For two decades, the town of Silverton has resisted the EPA’s attempts to make parts of its mining basin Superfund sites – though U.S. Geological Survey scientists have said the heavy metals flowing out of its mines and into the Animas River constitute the worst untreated mine drainage in the state – arguing the designation would hurt the town’s reputation.

At Sunday’s community meeting, Durango resident Daniel Silva called the disaster “the biggest terrorist act ever done to this river by the EPA,” saying he worked for the oil-and-gas industry, which is forced to take precautions to prevent environmental disasters.

McGrath responded that calling the Gold King spill an act of EPA terrorism “really isn’t appropriate.”

Durango lawyer Richard Ruth went up to the microphone next, saying that in the larger regional context, the Gold King Mine spill was inevitable given the deplorable environmental track record of mining in Silverton. “The problem is a historical one, with the mines north of Silverton continually discharging toxic water into the Animas,” he said. “The EPA was trying to dam up one of the mines, the dam failed, and anyone who’s worked in construction can understand that,” he said, urging the EPA to designate parts of Silverton Superfund sites.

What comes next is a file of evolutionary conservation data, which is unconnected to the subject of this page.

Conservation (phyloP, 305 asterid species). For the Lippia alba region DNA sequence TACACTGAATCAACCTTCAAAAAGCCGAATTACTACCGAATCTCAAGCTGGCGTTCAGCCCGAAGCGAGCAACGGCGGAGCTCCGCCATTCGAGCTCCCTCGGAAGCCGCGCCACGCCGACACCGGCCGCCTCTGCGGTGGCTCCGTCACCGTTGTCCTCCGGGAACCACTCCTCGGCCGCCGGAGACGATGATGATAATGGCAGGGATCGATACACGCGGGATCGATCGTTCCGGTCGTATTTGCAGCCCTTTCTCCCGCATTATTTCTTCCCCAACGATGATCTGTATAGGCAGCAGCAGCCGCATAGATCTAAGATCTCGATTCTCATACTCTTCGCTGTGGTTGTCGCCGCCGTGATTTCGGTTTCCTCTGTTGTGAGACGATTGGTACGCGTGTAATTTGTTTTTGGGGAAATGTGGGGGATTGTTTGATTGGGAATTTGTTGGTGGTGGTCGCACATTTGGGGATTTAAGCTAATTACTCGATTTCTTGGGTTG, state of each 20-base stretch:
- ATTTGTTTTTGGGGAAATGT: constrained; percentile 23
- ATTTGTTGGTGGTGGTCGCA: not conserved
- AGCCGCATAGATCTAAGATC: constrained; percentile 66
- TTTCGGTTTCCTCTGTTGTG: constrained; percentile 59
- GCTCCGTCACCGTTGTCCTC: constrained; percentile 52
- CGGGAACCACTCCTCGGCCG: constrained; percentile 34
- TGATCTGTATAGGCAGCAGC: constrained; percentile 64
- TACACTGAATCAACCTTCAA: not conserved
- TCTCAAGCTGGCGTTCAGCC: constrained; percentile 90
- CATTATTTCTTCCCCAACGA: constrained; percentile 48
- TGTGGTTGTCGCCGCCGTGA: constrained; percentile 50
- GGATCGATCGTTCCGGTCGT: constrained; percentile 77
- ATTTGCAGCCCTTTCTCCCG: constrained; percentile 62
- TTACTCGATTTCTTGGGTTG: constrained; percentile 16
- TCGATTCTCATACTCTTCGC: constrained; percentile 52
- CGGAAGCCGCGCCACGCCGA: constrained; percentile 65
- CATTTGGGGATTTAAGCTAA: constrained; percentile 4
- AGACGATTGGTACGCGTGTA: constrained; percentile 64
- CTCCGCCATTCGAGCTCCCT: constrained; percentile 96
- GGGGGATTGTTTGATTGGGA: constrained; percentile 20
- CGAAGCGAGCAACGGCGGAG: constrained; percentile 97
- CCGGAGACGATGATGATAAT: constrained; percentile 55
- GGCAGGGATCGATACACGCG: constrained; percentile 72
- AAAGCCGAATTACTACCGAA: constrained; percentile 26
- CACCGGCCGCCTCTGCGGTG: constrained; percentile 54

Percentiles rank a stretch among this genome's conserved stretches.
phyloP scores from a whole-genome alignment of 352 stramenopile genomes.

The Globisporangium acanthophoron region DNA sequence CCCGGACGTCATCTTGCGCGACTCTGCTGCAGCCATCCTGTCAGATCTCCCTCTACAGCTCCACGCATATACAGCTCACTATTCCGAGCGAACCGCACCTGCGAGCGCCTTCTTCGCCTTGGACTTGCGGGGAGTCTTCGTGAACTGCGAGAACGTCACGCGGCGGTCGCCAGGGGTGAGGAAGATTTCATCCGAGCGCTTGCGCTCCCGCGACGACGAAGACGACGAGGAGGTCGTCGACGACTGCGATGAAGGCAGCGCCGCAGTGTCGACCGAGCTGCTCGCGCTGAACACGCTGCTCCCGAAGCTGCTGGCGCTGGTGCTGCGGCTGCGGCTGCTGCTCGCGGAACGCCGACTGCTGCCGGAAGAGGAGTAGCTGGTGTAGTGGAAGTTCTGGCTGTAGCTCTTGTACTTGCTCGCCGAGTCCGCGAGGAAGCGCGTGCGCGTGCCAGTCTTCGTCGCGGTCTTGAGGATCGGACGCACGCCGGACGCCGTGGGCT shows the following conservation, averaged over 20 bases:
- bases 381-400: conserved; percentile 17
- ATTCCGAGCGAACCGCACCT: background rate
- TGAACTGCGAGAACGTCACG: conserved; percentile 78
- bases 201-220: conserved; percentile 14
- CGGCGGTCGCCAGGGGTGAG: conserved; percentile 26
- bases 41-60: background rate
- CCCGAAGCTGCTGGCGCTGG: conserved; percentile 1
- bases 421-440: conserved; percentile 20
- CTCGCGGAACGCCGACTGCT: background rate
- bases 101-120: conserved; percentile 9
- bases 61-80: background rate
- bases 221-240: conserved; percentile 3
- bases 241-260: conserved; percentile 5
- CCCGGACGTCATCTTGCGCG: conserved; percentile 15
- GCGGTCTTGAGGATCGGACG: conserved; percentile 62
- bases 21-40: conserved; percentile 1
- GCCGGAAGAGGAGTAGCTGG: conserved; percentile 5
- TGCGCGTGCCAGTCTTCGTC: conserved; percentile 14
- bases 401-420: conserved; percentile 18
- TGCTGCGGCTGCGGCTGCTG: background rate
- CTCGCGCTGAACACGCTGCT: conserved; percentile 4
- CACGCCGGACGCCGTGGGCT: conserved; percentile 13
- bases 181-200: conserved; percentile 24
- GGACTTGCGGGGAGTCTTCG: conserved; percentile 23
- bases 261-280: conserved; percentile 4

At the community meeting, La Plata County Commissioner Gwen Lachelt and Mayor Brookie said they were intent on seeing the EPA come up with a longterm plan that will protect Durango and other communities downstream from San Juan County’s abandoned mines.

Brookie said while many people are interested in holding the EPA accountable for the Gold King Mine spill, Silverton’s defunct mines place the Animas River and Durango in ongoing danger.

Thanks to emergency declarations, the city and county, too, will have more options and resources to respond to the disaster going forward.

The town of Silverton and San Juan County, Colorado, also declared local disasters Sunday.

The Animas River, emerald in afternoon sun, flowed over rocks coated with bright gold mineral deposits Sunday as contractors for the EPA sampled for heavy metals off 32nd Street.

This type of sampling in the river, wells and soil may be necessary for a long time to come as the EPA works to correct the damage from the release, said Peter Stevenson, an on-scene site coordinator.

Some of these metals, such as zinc, can inhibit plant growth, he said. Others, such as lead, are more of a human health concern.

“A lot of these metals pose longterm health risks,” he said. “We’ll see a good cleanup of the river over the next few weeks.”